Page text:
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Maximum and Minimum Normal Stress Rotating Stresses from x-y Coordinate
System to new x'-y' Coordinate System

Rotating the stress state of a stress element can give stresses for any angle. But usually, the maximum normal or shear stresses are the most important. Thus, this section will find the angle which will give the maximum (or minimum) normal stress.

Start with the basic stress transformation equation for the x or y direction. To maximize (or minimize) the stress, the derivative of σx′ with respective to the rotation angle θ is equated to zero. This gives,

dσx′ / dθ = 0 - (σx - σx) sin2θp + 2τxy cos2θp = 0

where subscript p represents the principal angle that produces the maximum or minimum. Rearranging gives,  Principal Stresses, σ1 and σ2,
at Principal Angle, θp

The angle θp can be substituted back into the rotation stress equation to give the actual maximum and minimum stress values. These stresses are commonly referred to as σ1 (maximum) and σ2 (minimum), For certain stress configurations, the absolute value of σ2 (minimum) may actually be be larger than σ1 (maximum).

For convenience, the principal stresses, σ1 and σ2, are generally written as, where the +/- is the only difference between the two stress equations.

It is interesting to note that the shear stress, τx′y′ will go to zero when the stress element is rotated θp.

Maximum Shear Stress Maximum Shear Stresses, τmax,
at Angle, θτ-max

Like the normal stress, the shear stress will also have a maximum at a given angle, θτ-max. This angle can be determined by taking a derivative of the shear stress rotation equation with respect to the angle and set equate to zero.  When the angle is substituted back into the shear stress transformation equation, the shear stress maximum is The minimum shear stress will be the same absolute value as the maximum, but in the opposite direction. The maximum shear stress can also be found from the principal stresses, σ1 and σ2, as Plotting Stresses vs Angle Stresses as a Function of Angle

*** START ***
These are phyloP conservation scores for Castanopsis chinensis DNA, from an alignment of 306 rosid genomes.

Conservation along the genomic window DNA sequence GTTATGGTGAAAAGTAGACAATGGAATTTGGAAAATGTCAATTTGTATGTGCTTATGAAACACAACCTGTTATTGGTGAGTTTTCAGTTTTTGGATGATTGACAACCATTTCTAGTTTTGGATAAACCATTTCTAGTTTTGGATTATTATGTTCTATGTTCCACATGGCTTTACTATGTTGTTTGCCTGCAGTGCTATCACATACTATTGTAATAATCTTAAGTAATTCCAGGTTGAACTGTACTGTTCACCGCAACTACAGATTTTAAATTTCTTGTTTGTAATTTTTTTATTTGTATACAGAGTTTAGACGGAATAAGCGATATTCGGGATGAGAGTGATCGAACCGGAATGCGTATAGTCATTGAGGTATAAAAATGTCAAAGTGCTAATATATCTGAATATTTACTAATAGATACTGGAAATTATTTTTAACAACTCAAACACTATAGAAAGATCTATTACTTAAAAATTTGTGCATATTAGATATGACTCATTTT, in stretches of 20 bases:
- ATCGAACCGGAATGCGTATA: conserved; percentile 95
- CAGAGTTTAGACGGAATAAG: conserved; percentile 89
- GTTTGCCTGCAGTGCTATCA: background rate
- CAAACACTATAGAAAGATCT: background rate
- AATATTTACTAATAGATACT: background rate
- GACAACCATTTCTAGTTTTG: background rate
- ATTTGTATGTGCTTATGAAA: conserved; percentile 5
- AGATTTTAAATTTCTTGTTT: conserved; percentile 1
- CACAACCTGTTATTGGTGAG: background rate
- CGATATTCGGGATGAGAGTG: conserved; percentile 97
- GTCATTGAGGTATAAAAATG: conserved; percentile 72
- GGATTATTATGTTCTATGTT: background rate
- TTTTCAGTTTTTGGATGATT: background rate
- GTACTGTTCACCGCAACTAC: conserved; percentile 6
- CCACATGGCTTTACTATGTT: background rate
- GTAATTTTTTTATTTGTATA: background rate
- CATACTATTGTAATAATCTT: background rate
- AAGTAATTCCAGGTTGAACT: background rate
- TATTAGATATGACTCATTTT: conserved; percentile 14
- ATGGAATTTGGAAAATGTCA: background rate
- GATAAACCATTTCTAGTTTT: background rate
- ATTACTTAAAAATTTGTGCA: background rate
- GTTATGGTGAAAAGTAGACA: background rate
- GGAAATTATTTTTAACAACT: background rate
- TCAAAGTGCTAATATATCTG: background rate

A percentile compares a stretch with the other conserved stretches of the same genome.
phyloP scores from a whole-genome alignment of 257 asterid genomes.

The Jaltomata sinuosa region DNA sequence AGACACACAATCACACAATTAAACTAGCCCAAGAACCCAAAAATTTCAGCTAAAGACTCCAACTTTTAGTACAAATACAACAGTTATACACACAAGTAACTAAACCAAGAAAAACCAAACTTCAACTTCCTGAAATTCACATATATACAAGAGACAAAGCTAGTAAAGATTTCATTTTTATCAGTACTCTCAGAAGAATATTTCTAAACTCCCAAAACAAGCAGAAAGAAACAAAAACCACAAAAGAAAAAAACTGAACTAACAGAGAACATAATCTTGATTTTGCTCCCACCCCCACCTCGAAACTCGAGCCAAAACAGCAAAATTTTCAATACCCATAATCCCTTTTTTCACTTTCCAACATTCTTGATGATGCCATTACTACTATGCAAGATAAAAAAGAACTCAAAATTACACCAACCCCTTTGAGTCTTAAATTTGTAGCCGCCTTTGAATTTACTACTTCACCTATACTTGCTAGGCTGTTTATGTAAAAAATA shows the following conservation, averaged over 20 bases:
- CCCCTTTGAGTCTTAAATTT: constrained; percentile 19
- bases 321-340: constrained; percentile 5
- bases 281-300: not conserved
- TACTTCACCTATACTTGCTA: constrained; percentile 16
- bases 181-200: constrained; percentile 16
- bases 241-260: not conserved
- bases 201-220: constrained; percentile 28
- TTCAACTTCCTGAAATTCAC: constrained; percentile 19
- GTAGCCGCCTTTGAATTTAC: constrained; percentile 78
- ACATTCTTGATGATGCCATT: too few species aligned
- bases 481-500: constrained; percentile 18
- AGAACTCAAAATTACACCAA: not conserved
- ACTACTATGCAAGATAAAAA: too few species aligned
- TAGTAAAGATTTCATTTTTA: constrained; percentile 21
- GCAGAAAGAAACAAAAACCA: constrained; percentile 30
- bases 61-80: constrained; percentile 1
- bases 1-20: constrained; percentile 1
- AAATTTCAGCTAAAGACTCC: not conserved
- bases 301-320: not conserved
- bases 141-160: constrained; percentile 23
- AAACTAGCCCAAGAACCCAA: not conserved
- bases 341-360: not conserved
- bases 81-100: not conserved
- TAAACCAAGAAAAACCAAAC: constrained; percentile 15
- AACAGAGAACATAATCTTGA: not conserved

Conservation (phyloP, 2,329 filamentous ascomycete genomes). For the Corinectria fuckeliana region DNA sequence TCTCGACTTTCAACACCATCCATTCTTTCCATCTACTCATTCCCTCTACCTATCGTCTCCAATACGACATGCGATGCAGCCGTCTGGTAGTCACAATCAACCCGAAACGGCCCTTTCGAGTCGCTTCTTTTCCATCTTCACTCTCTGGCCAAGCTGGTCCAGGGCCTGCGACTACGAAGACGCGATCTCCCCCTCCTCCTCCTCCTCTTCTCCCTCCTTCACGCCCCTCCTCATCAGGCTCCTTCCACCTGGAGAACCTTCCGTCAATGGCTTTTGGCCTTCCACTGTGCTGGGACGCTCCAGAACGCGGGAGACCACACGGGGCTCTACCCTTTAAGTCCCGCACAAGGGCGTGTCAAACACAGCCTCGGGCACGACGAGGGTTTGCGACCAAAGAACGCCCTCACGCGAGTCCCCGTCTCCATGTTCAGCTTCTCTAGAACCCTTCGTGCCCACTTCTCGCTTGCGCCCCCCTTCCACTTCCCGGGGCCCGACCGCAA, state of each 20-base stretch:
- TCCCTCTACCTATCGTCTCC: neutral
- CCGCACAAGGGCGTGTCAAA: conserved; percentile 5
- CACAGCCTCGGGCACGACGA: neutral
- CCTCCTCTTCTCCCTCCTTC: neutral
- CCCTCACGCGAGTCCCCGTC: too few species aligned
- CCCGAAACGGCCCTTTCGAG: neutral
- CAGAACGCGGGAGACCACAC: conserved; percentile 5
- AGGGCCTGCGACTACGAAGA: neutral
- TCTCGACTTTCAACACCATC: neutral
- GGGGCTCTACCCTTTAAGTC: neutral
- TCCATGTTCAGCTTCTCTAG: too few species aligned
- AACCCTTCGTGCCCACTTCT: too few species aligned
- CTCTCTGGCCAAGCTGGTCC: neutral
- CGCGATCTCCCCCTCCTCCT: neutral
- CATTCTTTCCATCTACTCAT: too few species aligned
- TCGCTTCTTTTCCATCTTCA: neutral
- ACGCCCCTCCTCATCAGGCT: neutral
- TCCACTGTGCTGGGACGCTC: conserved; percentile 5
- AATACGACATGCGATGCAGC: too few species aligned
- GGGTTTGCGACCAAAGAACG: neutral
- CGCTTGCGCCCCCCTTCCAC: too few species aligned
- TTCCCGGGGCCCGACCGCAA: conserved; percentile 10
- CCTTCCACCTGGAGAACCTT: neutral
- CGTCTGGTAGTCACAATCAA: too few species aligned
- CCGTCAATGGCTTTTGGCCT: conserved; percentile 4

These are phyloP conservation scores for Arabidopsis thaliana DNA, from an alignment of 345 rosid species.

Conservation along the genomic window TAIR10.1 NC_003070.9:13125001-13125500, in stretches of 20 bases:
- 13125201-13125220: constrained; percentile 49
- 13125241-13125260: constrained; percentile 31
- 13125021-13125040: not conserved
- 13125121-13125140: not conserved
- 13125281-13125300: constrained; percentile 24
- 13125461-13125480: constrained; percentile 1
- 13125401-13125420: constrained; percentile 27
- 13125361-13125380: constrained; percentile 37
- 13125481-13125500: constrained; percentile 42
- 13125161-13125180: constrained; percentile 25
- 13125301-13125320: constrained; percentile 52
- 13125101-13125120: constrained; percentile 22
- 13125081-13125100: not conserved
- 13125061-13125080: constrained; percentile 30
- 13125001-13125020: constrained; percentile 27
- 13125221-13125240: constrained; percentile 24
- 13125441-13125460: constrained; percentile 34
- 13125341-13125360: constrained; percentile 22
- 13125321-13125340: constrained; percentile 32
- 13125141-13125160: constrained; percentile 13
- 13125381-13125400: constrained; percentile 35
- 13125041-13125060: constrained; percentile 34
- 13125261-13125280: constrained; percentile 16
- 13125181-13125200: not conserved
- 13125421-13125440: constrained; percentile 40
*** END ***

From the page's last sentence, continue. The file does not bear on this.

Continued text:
The relationships between principal normal stresses and maximum shear stress can be better understood by examining a plot of the stresses as a function of the rotation angle.

Notice that there are multiple θp and θτ-max angles because of the periodical nature of the equations. However, they will give the same absolute values.

At the principal stress angle, θp, the shear stress will always be zero, as shown in the diagram. And the maximum shear stress will occur when the two principal normal stresses, σ1 and σ2, are equal.

Principal Stresses in 3D

In some situations, stresses (both normal and shear) are known in all three directions. This would give three normal stresses and three shear stresses (some may be zero, of course). It is possible to rotate a 3D plane so that there are no shear stresses on that plane. Then the three normal stresses at that orientation would be the three principal normal stresses, σ1, σ2 and σ3.

These three principal stress can be found by solving the following cubic equation, This equation will give three roots, which will be the three principal stresses for the given three normal stresses (σx, σy and σz) and the three shear stresses (τxy, τyz and τzx).

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